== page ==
western Amazon Basin of Brazil, and Amazonian Venezuela, Colombia, Ecuador, Peru, and northern Bolivia; also the
eastern Orinoco River Basin of Venezuela.

Its natural habitats are subtropical or tropical moist lowland forests and subtropical or tropical swamps.

It is a small, roundish dark brown bird with a short narrow tail, and a dull whitish breast. It is a bright multicolored bird, named
for its cap, which is a deep chestnut; a medium orange, narrow collar on the upper back borders the chestnut cap and ends at
the side of the neck in a spot. A second collar similar to the Collared Puffbird's is on the upper breast, wider on the sides,
narrow under the throat, and deep black. The black collar is parallel to a second deep black stripe, an eye-stripe across the
lower eye from the side to the bill. The deep chestnut cap and two black stripes enclose two parallel bright white stripes.
The bill is stout, short and medium black, with a decurved tip. The bird has black eyes, black legs, and also short light-buff
whiskered-feathers surrounding the base of its bill, (moustachial). These bright head colors are all contrasted against a duller
colored body and breast.

Pied Puffbird, Notharchus tectus

The Pied Puffbird, Notharchus tectus, photo above, is a species of puffbird in the Bucconidae family.
It is found in Bolivia, Brazil, Colombia, Costa Rica, Ecuador, French Guiana, Guyana, Panama, Peru, Suriname, and Venezuela.

Its natural habitats are subtropical or tropical moist lowland forests and heavily degraded former forest.
This is one of the smaller puffbirds at 15 cm and is a bit like a miniature White-necked Puffbird, Notharchus. macrorhynchus,
except that it has white spots on its crown and a white supercilium.

This nest can be in a termites' nest about 3 metres up a tree. The puffbird excavates a chamber in the termites nest and the
termites immediately restore the walls opened by the puffbird but leave the puffbird's chamber undisturbed. I assume that there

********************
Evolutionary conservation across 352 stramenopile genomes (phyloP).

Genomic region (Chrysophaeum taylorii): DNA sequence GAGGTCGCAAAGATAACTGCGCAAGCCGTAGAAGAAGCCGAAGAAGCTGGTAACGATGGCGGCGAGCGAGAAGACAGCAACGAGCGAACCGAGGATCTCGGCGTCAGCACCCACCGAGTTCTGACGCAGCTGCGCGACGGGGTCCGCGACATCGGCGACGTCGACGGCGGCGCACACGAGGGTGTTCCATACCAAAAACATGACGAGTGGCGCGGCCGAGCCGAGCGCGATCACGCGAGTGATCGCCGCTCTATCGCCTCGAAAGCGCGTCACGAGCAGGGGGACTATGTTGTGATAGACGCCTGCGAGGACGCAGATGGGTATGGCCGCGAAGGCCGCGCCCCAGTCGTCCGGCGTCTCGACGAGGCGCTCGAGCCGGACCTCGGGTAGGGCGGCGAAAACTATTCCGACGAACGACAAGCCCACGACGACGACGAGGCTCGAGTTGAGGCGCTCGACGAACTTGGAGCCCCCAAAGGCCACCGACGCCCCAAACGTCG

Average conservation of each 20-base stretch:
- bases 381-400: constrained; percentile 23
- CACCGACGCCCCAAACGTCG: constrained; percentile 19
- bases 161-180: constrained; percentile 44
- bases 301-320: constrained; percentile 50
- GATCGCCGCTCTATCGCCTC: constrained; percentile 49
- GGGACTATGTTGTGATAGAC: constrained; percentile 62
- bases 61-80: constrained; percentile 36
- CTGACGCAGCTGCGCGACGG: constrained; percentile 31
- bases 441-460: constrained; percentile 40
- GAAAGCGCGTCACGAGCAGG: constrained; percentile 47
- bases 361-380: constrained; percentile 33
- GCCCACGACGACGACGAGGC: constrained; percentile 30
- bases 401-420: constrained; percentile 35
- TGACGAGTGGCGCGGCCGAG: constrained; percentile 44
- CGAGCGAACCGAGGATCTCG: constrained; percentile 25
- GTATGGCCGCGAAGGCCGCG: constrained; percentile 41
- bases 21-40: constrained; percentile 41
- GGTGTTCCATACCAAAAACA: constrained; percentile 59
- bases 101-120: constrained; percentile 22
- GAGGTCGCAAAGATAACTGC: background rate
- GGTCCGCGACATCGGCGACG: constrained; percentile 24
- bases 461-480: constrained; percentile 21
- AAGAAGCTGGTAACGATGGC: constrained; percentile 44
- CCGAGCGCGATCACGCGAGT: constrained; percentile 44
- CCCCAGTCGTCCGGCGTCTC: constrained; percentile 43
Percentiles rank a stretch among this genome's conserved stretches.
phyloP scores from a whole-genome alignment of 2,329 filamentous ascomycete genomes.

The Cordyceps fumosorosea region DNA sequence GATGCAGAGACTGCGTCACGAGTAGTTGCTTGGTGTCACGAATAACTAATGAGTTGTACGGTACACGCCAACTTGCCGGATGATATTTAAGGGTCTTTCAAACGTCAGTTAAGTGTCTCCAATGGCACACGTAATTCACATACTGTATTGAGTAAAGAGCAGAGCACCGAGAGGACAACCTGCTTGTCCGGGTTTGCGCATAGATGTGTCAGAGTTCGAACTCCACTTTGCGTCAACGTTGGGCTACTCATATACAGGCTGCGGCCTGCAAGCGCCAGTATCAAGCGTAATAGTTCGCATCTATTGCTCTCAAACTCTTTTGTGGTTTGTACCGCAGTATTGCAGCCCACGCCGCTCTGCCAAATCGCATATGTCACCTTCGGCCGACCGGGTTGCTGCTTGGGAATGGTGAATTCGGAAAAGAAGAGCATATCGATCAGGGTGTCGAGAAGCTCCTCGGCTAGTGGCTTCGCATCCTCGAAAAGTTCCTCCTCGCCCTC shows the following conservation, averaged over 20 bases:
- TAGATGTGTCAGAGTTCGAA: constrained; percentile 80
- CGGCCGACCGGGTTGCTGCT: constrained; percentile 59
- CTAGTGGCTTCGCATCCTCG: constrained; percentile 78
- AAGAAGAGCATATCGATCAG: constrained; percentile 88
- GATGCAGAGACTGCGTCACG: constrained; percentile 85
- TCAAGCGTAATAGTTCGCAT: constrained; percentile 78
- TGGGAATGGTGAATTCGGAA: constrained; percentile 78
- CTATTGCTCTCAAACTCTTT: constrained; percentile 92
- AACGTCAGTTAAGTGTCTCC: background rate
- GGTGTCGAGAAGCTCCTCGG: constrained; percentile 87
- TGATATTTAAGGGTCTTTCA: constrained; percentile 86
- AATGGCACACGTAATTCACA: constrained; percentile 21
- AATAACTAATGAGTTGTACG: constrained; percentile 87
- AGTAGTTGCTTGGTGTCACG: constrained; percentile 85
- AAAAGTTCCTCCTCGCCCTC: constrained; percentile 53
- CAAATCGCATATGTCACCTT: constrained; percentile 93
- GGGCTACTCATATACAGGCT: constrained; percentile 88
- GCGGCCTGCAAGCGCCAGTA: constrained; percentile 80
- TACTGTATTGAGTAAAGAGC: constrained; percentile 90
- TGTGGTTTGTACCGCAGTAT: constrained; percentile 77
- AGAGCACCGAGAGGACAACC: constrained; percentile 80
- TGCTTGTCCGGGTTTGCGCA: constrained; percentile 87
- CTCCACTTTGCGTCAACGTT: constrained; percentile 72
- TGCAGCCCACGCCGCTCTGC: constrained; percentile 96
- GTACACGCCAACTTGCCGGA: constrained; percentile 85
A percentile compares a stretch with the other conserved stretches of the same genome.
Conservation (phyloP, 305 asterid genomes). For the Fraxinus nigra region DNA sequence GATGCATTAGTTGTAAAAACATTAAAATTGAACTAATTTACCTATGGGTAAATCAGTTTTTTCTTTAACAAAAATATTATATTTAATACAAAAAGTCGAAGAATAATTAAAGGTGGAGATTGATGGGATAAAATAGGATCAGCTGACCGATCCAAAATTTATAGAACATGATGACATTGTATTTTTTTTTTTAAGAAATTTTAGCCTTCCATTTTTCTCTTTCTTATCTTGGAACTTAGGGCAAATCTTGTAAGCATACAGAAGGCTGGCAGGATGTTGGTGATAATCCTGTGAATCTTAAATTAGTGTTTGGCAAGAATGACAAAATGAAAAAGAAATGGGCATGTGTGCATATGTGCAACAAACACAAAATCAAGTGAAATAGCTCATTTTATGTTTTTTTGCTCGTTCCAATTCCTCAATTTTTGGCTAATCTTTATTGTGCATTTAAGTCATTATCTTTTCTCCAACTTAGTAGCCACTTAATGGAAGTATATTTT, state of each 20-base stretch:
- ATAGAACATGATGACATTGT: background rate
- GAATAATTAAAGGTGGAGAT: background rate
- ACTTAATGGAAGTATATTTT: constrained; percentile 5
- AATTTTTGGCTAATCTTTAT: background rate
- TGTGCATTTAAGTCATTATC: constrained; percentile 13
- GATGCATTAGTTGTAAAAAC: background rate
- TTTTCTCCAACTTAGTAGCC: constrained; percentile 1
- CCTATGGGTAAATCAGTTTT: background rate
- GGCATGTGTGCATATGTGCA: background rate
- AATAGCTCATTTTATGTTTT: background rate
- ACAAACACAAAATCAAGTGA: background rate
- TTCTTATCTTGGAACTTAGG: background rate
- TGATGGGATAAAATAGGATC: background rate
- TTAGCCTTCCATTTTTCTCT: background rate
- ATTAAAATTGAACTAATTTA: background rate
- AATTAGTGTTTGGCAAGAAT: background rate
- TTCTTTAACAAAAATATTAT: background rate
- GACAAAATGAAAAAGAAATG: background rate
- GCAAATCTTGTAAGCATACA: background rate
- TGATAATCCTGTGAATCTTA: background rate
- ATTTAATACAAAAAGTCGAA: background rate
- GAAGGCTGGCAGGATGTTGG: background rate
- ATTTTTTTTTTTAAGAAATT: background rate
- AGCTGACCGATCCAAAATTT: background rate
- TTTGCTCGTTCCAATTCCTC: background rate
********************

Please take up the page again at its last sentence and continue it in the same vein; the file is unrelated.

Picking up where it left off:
is some sort of symbiotic relationship between the termites and the puffbird but I don't know what it might be.
Will try to find more about symbiosis later. Se another example of symiosis here.

White-whiskered Puffbird, Malacoptila panamensis

White whiskered Puffbird Malacoptila panamensis
Photo: Len Blumin

The White-whiskered Puffbird, Malacoptila panamensis, is a bird which is a resident breeding species from southeastern Mexico
to central Ecuador. It is sometimes known as White-whiskered Softwing.

This puffbird is found in forests, shady plantations, especially of Theobroma cacao, and old second growth in lowlands and
foothills up to 1200m. It nests in a 15-55 cm long, 6 cm diameter burrow in, usually, gently sloping ground. The wider nesting
chamber is lined with dried leaves. The female lays 2, rarely 3, glossy white eggs; both sexes incubate the eggs and feed the young.

The White-whiskered Puffbird is a stout, large-headed, 18 cm long bird which weighs 42 g on average. It has bristles around the
base of the large bill, and white “whiskers”, actually tufts of feathers. The adult male has pale brown upperparts and tail, with fine
cinnamon spotting on the wings and crown. The underparts are cinnamon-buff, streaked darker, and becoming paler moving down
the body to the almost white vent area. The female has a greyer brown back and darker streaks on the paler underparts,
giving her a more contrasted appearance than the male.

Young birds are like the female but have barring on the upperparts and narrower streaks on the underparts.

Like other puffbirds, this species hunts by a watch-and-wait technique, sitting motionless before darting to catch large insects,
spiders, small frogs or lizards. These are taken back to the perch and beaten against it prior to consumption. Despite its size,
this species is easily overlooked as it sits motionless in the foliage.

Moustached Puffbird,
Malacoptila mystacalis, Colombia

Photo: Julian Londono

Barred Puffbird,
Nystalus radiatus, Panama


Crescent-chested Puffbird,
Malacoptila striata, Brazil

Photo: Dario Sanches

Spotted Puffbird, Bucco tamatia

Spotted Puffbird, Bucco tamatia
Roraima, Brazil, July 2001

© www.arthurgrosset.com

The Spotted Puffbird, Bucco tamatia, with its black bill, red iris, orange forehead, throat and upper chest, white malar stripe
and black patch on the side of its neck is unlikely to be confused.

It is found in Bolivia, Brazil, Colombia, Ecuador, French Guiana, Guyana, Peru, Suriname, and Venezuela. Its preferred habitat
seems to be gallery forest, the edges of várzea forest and Mauritia palm groves which is where these birds were found.

Like most puffbirds, they can be hard to spot because they spend a lot of time motionless. However, once spotted they
can be very confiding and allow you to get quite close.

These birds were feeding on a termite nest and may have been excavating a nest of their own. If so, the termites would restore
the walls opened up by the puffbirds but leave the nest chamber made by them.
Source: © www.arthurgrosset.com

White-fronted Nunbird, Monasa morphoeus
© www.arthurgrosset.com

Black Nunbird, Monasa atra.
© www.arthurgrosset.com

Black-fronted Nunbird, Monasa nigrifrons
© www.arthurgrosset.com

Text on this page if nothing else is stated, comes from Wikipedia.